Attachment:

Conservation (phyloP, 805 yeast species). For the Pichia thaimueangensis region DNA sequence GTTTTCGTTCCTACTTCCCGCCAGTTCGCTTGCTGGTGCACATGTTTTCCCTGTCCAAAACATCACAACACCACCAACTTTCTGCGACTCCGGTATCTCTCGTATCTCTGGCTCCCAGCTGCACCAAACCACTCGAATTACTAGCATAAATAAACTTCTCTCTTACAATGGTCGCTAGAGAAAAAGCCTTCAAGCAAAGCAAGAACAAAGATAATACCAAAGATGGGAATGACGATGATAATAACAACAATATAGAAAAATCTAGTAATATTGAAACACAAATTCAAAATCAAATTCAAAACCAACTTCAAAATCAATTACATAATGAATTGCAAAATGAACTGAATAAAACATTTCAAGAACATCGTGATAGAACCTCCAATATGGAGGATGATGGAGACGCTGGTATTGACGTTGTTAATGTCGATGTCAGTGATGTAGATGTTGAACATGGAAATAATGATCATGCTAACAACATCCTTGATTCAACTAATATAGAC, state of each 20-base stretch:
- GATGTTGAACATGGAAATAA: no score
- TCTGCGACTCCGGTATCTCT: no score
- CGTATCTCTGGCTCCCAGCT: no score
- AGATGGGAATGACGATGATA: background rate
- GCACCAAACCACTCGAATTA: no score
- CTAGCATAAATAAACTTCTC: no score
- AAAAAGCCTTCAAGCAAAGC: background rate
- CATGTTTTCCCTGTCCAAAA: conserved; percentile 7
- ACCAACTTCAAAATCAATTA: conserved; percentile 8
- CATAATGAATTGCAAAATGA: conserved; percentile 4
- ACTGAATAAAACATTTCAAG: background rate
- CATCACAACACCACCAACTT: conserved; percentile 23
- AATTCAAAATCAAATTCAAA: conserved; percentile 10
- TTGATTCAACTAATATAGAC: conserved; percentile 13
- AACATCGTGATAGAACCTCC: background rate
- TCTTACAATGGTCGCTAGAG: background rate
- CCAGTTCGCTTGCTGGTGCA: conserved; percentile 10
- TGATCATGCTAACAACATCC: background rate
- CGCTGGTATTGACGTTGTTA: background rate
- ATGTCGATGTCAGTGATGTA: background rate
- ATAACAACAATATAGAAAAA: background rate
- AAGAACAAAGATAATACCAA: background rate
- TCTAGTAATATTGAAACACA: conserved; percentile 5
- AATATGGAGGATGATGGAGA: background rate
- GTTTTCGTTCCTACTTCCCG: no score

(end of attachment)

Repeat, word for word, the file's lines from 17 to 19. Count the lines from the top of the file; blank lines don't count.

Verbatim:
- TCTTACAATGGTCGCTAGAG: background rate
- CCAGTTCGCTTGCTGGTGCA: conserved; percentile 10
- TGATCATGCTAACAACATCC: background rate